As small biotechs make their way through the drug development process they do not always have the expertise necessary to develop new drugs and then jump through the required regulatory hoops. Henrik Rasmussen, president and CEO of Rasmussen Biotech and Pharma Consulting, based in Research Park, says the average cost of bringing a new drug to market often exceeds $1 billion.

It also is very high-risk. “A lot of companies fail at various stages throughout the process,” Rasmussen says. “When people talk about all the money pharma is making, they need to consider that it is a very risky business. You can spend hundreds of millions and a drug can fail.”

To help companies successfully maneuver through the process, Rasmussen hung his own shingle as a biotech and pharma consultant in 2009 and decided to use his experience with drug development in small biotechs. “The time seemed to be right to start,” he says. “I knew that there was a big need for good consulting advice. You have a large number of small biotechs who couldn’t afford someone with my level of experience on a permanent basis.”

After spending two decades in biotechs, Rasmussen had developed the extensive connections he needed to go out on his own. In contrast to the ingrained cultures of large pharma, in his work at biotechs he always had to reach outward, whether to raise money from venture capitalists and hedge fund managers or to convince big pharma to develop his company’s drugs. “You are continuously interacting, and it allows you the opportunity to establish a tremendous number of contacts,” he says.

Rasmussen started his business at home, confident that his connections in biotech and pharma would help him succeed. A year later he moved into Research Park.

Rasmussen’s connections also have turned up the help he needs to run his business, which is structured around nine or ten consultants who work with him on a contractual, hourly basis. “Within drug development, even areas where I don’t have interest or expertise, I know people who do,” he says. For example, he does not know much about manufacturing but has two people on site who specialize in this area.

The firm’s work focuses primarily on small biotechs, although he also does work for larger clients — particularly due diligence on smaller companies the bigger companies might wish to collaborate with or acquire. Much of his work is in drug development for European clients, and he works with biotechs in the Netherlands, Denmark, and Germany.

Rasmussen also helps companies with regulatory submissions, for example, the investigational new-drug filing required to prove that a new drug will be well tolerated before taking it into human studies. Once all the studies are completed Rasmussen’s company helps pull together all the data in a new drug application.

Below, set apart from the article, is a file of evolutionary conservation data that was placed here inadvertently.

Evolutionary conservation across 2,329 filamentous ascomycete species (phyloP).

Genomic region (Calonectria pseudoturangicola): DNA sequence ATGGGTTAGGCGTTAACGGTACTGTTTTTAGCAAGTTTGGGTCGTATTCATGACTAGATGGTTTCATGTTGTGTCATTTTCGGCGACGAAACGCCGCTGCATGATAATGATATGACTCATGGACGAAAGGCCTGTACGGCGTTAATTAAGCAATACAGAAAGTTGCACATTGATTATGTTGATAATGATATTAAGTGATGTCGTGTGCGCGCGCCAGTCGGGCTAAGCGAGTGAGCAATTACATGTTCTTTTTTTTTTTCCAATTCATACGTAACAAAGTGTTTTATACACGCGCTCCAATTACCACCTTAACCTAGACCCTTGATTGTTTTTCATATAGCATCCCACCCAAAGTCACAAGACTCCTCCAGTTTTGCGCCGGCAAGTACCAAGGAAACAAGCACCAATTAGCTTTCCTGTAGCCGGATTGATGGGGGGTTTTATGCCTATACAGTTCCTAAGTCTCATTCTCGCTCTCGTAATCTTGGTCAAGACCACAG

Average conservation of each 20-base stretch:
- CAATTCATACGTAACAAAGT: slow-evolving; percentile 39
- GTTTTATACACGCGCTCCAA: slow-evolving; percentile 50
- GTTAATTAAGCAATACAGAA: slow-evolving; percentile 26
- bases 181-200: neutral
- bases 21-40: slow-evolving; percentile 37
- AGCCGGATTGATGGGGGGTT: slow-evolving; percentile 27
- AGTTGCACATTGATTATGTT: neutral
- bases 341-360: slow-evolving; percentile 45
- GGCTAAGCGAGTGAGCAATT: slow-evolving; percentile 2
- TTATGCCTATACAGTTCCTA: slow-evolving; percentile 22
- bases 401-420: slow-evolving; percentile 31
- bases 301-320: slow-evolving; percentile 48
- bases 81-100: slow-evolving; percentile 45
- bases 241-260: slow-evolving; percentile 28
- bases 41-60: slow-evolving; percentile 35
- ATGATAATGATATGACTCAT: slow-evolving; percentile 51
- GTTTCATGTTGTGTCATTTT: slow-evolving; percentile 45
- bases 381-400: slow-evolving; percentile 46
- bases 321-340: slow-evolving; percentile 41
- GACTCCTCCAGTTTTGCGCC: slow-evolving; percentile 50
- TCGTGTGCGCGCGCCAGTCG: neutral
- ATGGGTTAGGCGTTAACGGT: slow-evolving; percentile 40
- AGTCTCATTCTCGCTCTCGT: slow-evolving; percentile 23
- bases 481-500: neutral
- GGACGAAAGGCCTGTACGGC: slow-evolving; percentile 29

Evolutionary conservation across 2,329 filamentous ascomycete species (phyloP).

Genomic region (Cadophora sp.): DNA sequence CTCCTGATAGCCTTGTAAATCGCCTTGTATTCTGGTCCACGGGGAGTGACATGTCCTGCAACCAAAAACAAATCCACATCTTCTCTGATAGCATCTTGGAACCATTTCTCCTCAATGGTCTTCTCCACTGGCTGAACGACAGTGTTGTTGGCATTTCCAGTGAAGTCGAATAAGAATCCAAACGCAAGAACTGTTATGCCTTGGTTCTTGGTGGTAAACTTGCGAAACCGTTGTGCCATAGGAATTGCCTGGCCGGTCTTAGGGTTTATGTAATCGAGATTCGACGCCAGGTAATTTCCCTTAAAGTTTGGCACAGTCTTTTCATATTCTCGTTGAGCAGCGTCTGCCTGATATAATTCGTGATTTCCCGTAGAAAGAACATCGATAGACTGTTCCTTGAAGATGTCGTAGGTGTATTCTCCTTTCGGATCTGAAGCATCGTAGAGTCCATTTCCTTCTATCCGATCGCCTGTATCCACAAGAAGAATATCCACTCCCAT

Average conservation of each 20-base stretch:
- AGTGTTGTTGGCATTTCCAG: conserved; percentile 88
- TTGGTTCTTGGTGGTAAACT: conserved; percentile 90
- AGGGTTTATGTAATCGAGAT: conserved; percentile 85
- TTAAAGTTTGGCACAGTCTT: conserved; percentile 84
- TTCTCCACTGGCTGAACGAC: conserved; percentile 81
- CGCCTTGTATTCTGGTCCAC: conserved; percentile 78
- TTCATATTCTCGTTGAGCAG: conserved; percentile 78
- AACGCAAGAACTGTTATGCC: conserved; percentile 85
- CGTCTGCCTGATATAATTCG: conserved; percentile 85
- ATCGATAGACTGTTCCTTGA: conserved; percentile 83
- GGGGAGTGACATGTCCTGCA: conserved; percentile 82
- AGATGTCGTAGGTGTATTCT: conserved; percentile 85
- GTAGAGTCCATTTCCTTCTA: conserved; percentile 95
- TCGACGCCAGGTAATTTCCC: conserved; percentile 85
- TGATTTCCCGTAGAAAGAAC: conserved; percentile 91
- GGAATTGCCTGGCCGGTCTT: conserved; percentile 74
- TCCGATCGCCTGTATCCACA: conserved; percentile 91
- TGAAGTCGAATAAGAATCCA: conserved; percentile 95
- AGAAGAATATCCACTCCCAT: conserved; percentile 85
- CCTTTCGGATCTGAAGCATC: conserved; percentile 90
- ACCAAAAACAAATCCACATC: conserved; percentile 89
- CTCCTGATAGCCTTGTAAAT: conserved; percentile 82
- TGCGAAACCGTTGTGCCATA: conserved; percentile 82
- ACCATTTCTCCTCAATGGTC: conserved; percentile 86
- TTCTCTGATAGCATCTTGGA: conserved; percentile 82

Because the United States is the largest pharmaceutical market in the world, most companies submit to the FDA. But many also want to commercialize in Japan, Canada, and Europe, which now has a centralized review process through the European Medicines Agency, rather than requiring OKs country by country.

Other markets are also growing more attractive. In China, for example, the government wants to provide free health care for its 3 billion citizens by 2014. India and Brazil are still poor but upcoming markets, and Russia is also growing rapidly. But the African continent remains of no interest to pharmaceutical companies in the United States. “There is no money in selling drugs in Africa because nobody can pay for them,” says Rasmussen. “In poor countries, that’s where the Bill & Melinda Gates Foundation comes in. They are doing a great job in making drugs available.”

Rasmussen also provides advice on clinical trials and protocols. “It is an advantage to put together the smartest possible development strategies and make sure you are meeting the regulatory requirements,” says Rasmussen. But, he adds, most small companies do not know what the requirements are, and because he spent 20 years managing clinical development, he can help them out.

Rasmussen also has expertise in business development, with connections in the venture capital community.

Lately Rasmussen’s company has been expanding in the direction of the contract research organization model and helping companies conduct clinical studies. Right now he is working with a Dutch company to set up a Phase 2 study in women with sexual dysfunction. He is identifying the clinics and hospitals that will be doing the study and setting up contracts with the various sites. “People in my company are going to be the link between the sites and the company in Holland,” he says.

Rasmussen is a native of Denmark. His mother was always a housewife, but his father was an entrepreneur, first setting up a heating company and then a small travel agency. But the atmosphere in Denmark did not support entrepreneurship, Rasmussen says. “Here the whole culture is based on supporting small business.”

Perhaps it was his father’s desire to be his own boss that finally inspired Rasmussen to start his own business. “That is certainly one of the attractions,” he says. “I can make my own appraisals. If I thought I had a good year last year, I can give myself a bonus. It’s nice not to have a single boss, and it’s nice to be able to select your clients.